While the world’s fastest land mammal may be racing toward extinction, the Saint Louis Zoo and its partners have been working diligently to slow and, ultimately, reverse this process.
For decades now, I have worked with big cats at the Saint Louis Zoo, and for the past 16 years, I have been deeply involved with cheetah conservation in the wild.
Cheetahs occupy a curious place in the human imagination. Beautiful and exotic, sports car fast and famously docile, they are highlighted by filmmakers and advertisers the world over. They are also the most endangered cat in Africa and Iran.
In the last century, the cheetah population has declined from 100,000 to fewer than 10,000 individuals. A few centuries ago, cheetahs roamed from the Indian subcontinent to the shores of the Red Sea and throughout much of Africa. Today, the species is extinct in at least 13 countries
The Saint Louis Zoo is home to six cheetahs: The females are Kamaria and Sadie, both 11 years old, and Bingwa, 3. The males are Jason, age 8, Joey, 7 and Suseli, 9.
I never tire of watching these remarkable creatures. We also enjoy educating visitors about them. Every year in December, we celebrate International Cheetah Conservation Day to raise awareness about the plight of cheetah in the wild and to build appreciation for them.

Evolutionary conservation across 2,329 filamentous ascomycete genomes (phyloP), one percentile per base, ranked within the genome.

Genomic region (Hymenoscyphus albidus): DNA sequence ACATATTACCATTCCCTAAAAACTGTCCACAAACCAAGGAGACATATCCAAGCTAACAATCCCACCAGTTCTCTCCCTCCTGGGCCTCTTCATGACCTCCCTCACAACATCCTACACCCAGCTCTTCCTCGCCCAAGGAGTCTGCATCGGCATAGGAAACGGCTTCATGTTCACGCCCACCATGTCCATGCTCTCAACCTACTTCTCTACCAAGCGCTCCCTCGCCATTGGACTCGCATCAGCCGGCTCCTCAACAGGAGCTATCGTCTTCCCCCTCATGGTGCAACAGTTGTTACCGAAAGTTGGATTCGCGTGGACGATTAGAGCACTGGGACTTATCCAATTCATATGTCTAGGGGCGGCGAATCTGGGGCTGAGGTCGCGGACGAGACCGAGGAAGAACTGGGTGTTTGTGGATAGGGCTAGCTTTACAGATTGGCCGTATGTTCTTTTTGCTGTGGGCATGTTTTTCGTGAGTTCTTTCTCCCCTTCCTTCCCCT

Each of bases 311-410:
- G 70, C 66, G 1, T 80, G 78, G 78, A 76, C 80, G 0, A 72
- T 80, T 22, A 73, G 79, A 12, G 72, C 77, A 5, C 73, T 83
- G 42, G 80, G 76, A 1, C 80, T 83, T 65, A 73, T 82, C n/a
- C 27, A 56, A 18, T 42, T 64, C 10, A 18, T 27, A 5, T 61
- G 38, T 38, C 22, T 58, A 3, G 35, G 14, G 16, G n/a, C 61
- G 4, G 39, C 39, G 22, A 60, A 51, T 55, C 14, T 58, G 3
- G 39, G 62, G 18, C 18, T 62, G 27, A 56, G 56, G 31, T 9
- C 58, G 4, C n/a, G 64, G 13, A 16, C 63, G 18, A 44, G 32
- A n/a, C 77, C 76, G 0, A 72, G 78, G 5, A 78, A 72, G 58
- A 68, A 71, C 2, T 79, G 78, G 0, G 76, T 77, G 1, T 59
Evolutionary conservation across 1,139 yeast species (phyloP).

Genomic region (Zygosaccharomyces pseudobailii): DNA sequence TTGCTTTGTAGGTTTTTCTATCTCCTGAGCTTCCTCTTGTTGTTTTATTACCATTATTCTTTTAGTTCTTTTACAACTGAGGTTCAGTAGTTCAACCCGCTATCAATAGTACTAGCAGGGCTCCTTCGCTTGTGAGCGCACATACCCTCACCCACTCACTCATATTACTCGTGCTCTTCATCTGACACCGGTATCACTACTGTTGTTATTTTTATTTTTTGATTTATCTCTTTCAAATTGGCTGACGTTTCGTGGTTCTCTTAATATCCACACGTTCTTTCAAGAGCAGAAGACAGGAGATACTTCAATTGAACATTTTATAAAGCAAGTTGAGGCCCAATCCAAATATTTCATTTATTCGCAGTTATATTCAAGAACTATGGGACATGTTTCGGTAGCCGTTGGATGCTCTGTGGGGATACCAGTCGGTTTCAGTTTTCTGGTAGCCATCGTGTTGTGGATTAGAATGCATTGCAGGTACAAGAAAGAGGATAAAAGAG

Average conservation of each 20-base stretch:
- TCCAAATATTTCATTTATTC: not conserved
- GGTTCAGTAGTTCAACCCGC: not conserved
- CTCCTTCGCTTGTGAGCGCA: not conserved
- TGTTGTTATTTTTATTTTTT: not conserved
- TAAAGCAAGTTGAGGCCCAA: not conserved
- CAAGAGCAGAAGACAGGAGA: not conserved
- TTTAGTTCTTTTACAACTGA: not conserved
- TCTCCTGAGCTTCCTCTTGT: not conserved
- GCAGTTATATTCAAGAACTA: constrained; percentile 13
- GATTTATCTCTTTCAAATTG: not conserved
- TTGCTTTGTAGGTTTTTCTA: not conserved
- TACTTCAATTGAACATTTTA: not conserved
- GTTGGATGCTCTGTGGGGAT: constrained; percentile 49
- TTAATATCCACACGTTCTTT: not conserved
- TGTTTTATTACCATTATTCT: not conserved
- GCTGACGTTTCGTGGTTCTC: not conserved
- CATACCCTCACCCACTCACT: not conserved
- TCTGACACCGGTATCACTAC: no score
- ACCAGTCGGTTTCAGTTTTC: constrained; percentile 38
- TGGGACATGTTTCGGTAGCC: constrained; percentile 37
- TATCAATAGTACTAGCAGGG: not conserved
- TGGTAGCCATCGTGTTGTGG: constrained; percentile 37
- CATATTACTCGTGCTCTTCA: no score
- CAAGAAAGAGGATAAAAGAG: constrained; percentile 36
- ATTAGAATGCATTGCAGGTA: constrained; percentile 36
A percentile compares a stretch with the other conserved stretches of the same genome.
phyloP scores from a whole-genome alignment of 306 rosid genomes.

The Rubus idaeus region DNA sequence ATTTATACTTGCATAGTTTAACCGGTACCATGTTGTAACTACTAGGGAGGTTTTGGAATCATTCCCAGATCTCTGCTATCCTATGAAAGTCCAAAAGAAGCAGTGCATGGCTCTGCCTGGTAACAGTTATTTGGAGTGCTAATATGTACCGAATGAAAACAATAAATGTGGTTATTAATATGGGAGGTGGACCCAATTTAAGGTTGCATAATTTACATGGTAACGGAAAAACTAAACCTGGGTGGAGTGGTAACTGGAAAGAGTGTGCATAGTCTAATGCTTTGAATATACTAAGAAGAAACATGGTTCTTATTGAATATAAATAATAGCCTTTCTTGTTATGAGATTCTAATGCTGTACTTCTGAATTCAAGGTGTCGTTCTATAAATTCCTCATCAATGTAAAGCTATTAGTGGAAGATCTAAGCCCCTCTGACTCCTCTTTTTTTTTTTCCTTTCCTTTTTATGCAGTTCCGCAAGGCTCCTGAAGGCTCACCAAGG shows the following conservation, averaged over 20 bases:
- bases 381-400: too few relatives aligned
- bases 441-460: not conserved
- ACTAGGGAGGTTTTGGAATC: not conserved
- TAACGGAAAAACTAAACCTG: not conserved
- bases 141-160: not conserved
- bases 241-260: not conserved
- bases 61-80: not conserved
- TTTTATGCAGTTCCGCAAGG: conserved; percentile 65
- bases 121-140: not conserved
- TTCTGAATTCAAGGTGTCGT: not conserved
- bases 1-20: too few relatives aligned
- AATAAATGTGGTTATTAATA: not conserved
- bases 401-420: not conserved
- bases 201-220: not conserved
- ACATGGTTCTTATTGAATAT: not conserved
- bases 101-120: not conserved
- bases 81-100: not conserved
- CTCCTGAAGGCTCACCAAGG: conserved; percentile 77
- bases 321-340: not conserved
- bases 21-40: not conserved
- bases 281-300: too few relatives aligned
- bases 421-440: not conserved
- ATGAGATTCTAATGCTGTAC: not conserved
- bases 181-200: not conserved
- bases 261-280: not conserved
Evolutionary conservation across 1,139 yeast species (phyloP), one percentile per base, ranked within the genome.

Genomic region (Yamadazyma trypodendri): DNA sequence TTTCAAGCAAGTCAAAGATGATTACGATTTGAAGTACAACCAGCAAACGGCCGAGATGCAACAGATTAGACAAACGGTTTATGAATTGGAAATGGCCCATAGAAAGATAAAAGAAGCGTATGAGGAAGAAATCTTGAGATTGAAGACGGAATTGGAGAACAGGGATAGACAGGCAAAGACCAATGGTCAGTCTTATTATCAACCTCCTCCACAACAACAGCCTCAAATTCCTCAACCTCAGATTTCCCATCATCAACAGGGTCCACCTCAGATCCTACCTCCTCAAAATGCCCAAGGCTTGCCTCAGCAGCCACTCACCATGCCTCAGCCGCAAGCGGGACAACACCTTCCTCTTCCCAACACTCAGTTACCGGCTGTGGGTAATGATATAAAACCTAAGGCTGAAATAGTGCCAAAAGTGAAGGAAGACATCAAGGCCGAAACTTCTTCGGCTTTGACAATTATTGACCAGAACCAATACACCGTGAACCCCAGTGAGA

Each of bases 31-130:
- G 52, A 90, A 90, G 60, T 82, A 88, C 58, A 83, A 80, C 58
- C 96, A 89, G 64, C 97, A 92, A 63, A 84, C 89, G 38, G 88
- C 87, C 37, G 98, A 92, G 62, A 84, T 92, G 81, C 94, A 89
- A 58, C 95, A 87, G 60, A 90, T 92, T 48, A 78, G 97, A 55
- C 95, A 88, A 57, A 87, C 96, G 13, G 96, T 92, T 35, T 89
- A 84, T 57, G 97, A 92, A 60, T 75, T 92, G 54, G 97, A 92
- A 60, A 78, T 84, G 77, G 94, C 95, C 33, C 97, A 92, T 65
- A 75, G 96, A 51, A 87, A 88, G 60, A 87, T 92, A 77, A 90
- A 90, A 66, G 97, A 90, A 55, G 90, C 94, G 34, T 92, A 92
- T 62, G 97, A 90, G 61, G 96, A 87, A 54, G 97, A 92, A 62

We love to see our visitors admiring cheetahs’ slender, streamlined bodies, which allow them to run fast. Their flexible spine and long legs let them take big strides.
They also have over-sized lungs, hearts and breathing passages, so they’re able to pump more oxygen during runs. Their long tails act like counter balances when running, and their semi-retractable claws (a feature they share with no other cat) are like spikes on a sprinter’s track shoe — offering a solid grip and quick acceleration.
Being fast helps cheetahs chase down prey, but these cats also have other traits that help them hunt. Their spotted coat provides good camouflage — perfect for sneaking up on unsuspecting victims! And the black “teardrops” under each eye may enhance their vision by reducing glare from the sun.
For their meals, cheetahs like gazelles best, but they keep an eye out for many other mammal species. They must eat quickly, because their food is often stolen by larger, more powerful animals (like lions, leopards and hyenas). Those larger animals also kill a large number of juveniles.
Beyond avoiding large animals and competing for food, cheetahs face other challenges: They are a particularly wide-ranging species, requiring large swaths of land to support a viable population. This also makes them very susceptible to habitat loss, fragmentation and degradation — a primary threat to the species.
For this reason, cheetah conservation efforts must include improving land use planning and practice and working across a very large landscape.
Outside protected areas, conflict with farmers and ranchers poses a significant threat. Though they prefer wild prey, cheetahs will occasionally kill livestock or animals on game farms, and many are killed in retaliation.
In addition, cheetahs are increasingly being illegally caught and smuggled into the Middle East to support the luxury pet trade. Cheetahs are highly fashionable in Saudi Arabia and the Gulf states, where a cub can fetch upward of $10,000. Sadly, more than two-thirds of the cubs smuggled as luxury pets die in transport.